Former site of Warney Corn Mill, Old Road, Darley Dale, dating to at least 1767. (1)
The earliest available mapping showing a mill at this location is Burdett's 1767 survey of Derbyshire. (2)
A corn mill and millpond are shown at this location on Sanderson's map of 1835, labelled 'Corn Mill.' (3)
The Tithe map of 1838 depicts the mill in the same configuration as Sanderson's map, at Plot No. 1326, with the mill pond at Plot No. 1320. (4)
The Tithe map of 1838 is the last map on which the earlier two mill buildings were shown. The northeastern building is not shown on the 1st edition 25" OS map of c1880, but it appears that the southwestern building on the Tithe map does continue to the time of the 1st edition. (4) It is not shown on the 2nd edition 25" OS map of c1891, where the earlier two mill buildings appear to have been replaced by part of the building that remains on the site today. The latter appears to be included into more recent expansions of the building's footprint (MDR23058).
Warney Mill was owned at the beginning of the 19th century by the Allsop family, but after the death of her husband John in 1806, Lydia Allsop left the mill. Over the next 30 years it was rented by various people. In 1825 it was described in an advertisement as a capital water corn mill containing five pairs of stones, with a newly erected dwelling house with suitable outbuildings, together with a piece of rich meadow land called Warney. During this time it continued to be owned by the Allsop family. Dr Josiah Allsop, a physician in Birmingham, owned it until his death in 1832 of cholera, and his son John was the owner throughout the 1840s. In the late 1840s William Else, who had been a miller in Lea, rented the property and, after his death, his son John Else became the miller. In 1859 John started to build the new mill that still stands today. His initials can still be seen over the door. It took about a year to build the mill and construct the dams, and cost about £1800, with teams of up to 18 men working each day. John Else bought the mill from John Allsop in 1860 for £4200, and it stayed in the family for nearly 90 years. His son William ran the mill in the 1890s but became bankrupt and the mill passed to John Else’s son in law James Walton. The mill remained operational throughout the early 20th century but was sold in 1950. In the advertisement it was described as the ‘old established soundly constructed mill…complete with loading bay, machinery, water mill, milldam and croft of land’. There were plans to turn it into a hotel, but eventually it became the DFS warehouse it remains today . (5)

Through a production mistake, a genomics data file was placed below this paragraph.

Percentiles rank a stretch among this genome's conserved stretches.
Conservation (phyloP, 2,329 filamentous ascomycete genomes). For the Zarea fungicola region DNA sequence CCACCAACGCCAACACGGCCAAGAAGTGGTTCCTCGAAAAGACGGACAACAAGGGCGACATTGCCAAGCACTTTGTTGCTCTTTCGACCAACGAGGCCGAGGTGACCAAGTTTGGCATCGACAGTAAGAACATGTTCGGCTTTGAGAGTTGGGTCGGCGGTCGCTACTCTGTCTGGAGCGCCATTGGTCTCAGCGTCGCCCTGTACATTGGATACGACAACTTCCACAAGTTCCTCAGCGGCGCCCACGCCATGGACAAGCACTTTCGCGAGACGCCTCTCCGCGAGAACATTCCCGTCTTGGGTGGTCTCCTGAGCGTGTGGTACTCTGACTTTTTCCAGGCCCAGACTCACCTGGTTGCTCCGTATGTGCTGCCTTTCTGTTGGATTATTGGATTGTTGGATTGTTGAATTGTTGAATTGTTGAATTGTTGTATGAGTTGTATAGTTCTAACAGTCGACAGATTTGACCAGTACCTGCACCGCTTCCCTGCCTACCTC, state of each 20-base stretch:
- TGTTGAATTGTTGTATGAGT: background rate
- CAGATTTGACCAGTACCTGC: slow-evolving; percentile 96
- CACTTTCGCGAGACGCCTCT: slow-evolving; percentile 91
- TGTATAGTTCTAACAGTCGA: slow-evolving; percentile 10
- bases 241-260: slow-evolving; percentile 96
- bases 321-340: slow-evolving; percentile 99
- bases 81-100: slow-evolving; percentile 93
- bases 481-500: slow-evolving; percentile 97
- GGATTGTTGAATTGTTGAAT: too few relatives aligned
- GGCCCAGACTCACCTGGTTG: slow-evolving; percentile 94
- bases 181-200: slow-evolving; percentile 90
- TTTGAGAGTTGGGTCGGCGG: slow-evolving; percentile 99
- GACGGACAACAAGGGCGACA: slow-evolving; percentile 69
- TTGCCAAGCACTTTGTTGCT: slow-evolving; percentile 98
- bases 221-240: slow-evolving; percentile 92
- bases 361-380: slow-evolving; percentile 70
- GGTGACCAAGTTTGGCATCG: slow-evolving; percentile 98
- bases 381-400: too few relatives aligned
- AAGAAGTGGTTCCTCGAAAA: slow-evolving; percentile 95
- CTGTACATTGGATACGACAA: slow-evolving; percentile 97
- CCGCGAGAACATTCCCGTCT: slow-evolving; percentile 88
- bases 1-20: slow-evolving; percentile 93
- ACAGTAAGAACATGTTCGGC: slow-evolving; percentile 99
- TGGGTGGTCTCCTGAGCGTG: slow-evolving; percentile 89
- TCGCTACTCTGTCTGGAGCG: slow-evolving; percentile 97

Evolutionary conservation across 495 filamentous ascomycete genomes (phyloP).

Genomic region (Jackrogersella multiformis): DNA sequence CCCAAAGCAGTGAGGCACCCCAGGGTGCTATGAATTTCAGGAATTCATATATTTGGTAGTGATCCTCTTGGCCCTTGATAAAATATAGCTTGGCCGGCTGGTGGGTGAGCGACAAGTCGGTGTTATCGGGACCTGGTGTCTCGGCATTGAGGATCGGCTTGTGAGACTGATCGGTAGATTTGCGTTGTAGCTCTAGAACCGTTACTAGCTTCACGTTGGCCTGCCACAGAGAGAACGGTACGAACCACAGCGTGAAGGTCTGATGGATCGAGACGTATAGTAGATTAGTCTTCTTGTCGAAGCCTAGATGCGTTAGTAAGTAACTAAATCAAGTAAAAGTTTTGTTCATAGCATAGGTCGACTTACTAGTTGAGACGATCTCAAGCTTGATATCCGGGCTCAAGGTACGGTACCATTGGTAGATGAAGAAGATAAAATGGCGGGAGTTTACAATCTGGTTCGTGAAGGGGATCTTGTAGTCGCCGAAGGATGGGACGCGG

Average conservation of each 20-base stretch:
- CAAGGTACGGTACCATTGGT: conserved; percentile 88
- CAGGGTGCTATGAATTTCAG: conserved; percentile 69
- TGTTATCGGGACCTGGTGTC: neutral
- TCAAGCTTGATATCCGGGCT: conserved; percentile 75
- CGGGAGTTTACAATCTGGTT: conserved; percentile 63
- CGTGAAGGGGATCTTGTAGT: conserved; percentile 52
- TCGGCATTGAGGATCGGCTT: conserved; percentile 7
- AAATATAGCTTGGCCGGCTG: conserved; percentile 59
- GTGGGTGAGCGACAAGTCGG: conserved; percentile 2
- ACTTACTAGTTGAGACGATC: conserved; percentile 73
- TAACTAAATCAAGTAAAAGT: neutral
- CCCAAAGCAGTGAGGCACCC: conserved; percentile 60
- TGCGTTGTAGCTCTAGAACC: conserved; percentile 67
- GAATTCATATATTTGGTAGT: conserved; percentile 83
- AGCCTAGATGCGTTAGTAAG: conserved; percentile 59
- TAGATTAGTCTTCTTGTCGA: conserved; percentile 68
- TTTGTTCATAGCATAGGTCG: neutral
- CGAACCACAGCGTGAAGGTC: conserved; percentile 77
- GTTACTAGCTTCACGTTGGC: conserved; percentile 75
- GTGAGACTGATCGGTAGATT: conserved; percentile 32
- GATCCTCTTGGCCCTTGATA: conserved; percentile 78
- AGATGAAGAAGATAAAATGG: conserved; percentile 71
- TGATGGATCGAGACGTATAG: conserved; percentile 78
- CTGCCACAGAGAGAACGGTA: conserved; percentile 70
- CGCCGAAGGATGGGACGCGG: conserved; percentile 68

This large stone mill on the Warney Brook, which runs into the River Derwent, operated until at least 1940. From 1891 until it closed, the mill was operated by James Walton & Co. It has been converted into part of a large furniture sales complex. (6)